An amplifier is characterized by its transfer function T, which expresses the dependence of the output signal on the input signal. This signal may be related to power, intensity, energy of a pulse, or its fluence, or any similar physical quantity. The internal structure of the amplified signal (e.g., its spectral content, polarization, temporal behavior, and spatial distribution) is not taken into account. The amplifier is considered to be spatially homogeneous and uniformly pumped. The transfer function is supposed to be known (measured in an experiment). The problem of reconstruction of the behavior of the signal inside the amplifier is formulated. For a given transfer function T, the evolution of the signal inside is interpreted as the superfunction F, satisfying the transfer equation F(z + 1) T(F(z)), where z is of coordinate along the propagation direction, while the length of the amplifier is used as a unit of measurement. (For simplicity, distances are measured in units of the length of the amplifier.) Two examples of realistic transfer function T are considered; they correspond to amplification of continuous wave and to amplification of pulses. In these examples, the transfer function and the distribution of the signal along the amplifier can be expressed in terms of special functions. The iterative procedure is suggested as a general method of reconstructing the signal along the amplifier, if neither the transfer function T, nor the superfunction F can be expressed with a simple combination of special functions. The examples show that the iterations converge to a physically meaningful solution. This method is expected to be useful for the characterization of laser materials from the measurement of the transfer function of a bulk sample.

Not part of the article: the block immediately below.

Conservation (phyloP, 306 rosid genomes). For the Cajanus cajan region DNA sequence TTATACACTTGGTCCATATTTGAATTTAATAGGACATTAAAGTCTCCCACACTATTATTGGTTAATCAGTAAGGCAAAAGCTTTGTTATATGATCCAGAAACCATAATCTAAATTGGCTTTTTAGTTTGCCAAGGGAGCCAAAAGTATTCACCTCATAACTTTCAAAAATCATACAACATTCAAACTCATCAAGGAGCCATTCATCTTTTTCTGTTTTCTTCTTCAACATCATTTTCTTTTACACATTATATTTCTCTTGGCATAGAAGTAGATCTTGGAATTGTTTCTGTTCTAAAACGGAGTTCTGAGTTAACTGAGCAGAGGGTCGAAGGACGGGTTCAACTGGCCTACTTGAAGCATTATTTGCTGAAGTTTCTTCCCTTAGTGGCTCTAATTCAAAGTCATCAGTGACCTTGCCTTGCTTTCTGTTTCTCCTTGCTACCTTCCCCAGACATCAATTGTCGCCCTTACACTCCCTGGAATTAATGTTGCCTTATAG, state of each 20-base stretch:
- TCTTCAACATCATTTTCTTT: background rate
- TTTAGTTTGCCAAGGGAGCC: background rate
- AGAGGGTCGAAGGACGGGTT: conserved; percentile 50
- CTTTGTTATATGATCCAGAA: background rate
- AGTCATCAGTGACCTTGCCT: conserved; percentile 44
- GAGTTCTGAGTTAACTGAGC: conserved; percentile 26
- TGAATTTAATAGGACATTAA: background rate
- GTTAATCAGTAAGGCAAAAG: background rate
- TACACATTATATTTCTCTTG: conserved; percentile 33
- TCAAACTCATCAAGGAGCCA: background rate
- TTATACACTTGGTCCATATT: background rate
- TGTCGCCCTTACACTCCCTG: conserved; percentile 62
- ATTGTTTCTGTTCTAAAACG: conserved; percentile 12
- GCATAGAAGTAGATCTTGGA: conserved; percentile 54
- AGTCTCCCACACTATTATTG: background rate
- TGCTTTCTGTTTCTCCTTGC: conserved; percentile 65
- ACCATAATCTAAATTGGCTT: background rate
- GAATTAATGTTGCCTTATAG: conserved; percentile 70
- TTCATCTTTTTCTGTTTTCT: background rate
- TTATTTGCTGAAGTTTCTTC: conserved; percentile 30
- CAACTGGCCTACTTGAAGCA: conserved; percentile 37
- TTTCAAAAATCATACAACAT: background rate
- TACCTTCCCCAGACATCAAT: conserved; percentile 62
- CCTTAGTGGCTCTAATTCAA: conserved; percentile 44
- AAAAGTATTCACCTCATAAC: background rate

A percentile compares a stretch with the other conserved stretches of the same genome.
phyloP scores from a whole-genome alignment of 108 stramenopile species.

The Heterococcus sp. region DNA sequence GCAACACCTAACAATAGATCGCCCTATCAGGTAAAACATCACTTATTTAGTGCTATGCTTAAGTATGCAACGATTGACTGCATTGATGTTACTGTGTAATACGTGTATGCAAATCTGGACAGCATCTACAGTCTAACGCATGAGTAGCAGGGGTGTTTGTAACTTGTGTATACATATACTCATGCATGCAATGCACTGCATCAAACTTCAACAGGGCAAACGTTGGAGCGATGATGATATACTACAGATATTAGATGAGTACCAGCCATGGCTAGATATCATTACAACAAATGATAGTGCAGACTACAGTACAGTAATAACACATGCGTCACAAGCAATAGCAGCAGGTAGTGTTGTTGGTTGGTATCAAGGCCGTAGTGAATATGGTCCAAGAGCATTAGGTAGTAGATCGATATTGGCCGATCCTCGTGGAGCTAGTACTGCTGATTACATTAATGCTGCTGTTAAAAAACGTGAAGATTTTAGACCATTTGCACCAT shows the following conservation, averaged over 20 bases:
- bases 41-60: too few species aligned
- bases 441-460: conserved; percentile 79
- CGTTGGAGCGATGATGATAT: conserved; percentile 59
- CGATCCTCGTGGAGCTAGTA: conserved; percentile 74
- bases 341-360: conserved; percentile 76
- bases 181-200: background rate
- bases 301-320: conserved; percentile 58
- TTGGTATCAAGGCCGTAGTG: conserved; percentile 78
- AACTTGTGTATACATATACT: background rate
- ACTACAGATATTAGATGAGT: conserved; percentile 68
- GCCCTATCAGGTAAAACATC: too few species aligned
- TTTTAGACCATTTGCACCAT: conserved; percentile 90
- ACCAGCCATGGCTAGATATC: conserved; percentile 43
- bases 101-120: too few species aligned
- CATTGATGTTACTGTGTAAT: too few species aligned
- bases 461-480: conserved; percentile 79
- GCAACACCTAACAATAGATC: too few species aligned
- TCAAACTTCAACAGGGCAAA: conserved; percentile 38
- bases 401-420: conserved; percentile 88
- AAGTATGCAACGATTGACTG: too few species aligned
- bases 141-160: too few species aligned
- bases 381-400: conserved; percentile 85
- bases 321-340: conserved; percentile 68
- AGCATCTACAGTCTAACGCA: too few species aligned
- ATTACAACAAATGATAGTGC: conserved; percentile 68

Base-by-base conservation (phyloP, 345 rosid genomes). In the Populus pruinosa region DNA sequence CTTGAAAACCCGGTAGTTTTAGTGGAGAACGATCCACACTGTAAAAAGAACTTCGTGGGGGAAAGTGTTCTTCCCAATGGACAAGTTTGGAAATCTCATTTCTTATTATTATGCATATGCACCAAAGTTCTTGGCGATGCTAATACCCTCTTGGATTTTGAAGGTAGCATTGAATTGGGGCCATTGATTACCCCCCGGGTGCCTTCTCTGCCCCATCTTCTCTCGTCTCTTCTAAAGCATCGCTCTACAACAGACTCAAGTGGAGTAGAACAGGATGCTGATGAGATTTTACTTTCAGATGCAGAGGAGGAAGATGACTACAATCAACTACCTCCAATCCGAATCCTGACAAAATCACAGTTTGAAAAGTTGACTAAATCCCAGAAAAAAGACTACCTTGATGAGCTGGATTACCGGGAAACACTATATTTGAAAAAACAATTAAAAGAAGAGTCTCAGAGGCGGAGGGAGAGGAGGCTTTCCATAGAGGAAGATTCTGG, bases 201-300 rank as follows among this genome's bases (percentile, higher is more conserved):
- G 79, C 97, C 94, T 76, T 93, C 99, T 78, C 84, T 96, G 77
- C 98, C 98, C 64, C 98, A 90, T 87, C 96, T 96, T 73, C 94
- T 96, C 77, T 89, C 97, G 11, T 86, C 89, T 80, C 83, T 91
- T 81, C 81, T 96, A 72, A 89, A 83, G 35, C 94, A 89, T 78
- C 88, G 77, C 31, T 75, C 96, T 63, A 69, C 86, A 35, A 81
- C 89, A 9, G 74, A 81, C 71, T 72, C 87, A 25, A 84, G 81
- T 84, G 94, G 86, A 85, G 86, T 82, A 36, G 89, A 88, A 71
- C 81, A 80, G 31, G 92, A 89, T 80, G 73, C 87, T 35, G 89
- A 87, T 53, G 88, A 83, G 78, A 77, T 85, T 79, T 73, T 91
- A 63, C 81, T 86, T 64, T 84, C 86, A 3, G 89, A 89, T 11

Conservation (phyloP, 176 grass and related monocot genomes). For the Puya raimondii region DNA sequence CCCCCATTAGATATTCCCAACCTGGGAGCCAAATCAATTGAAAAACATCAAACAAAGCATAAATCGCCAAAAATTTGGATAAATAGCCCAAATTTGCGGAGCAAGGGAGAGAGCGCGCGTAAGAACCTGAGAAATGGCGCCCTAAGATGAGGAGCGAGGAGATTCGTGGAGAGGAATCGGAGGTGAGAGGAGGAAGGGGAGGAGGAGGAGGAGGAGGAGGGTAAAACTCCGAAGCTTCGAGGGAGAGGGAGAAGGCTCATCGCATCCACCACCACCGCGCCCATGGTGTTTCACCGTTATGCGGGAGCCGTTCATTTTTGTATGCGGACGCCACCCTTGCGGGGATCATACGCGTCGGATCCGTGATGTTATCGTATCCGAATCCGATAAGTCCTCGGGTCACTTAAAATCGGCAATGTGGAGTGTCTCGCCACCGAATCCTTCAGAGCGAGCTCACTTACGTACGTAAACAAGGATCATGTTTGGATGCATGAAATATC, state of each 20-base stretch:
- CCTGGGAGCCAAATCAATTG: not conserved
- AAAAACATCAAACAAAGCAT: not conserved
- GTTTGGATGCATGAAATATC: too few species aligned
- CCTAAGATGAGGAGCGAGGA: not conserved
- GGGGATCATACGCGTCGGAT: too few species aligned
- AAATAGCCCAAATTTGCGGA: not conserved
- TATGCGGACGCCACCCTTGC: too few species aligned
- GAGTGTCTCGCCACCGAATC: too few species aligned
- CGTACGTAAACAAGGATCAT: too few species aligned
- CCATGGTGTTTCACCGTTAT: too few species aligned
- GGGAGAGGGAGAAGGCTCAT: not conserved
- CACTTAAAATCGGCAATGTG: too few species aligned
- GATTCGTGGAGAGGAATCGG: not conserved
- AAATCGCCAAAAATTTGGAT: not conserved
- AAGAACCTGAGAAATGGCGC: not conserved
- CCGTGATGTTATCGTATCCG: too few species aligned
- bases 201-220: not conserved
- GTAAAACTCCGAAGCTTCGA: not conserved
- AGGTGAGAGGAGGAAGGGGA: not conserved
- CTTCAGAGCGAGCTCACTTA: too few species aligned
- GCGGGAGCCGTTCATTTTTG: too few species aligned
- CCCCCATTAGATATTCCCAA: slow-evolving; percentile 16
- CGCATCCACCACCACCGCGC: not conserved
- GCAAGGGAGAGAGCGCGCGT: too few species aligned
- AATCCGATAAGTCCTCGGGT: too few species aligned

theoretical tool laser materials transfer function superfunction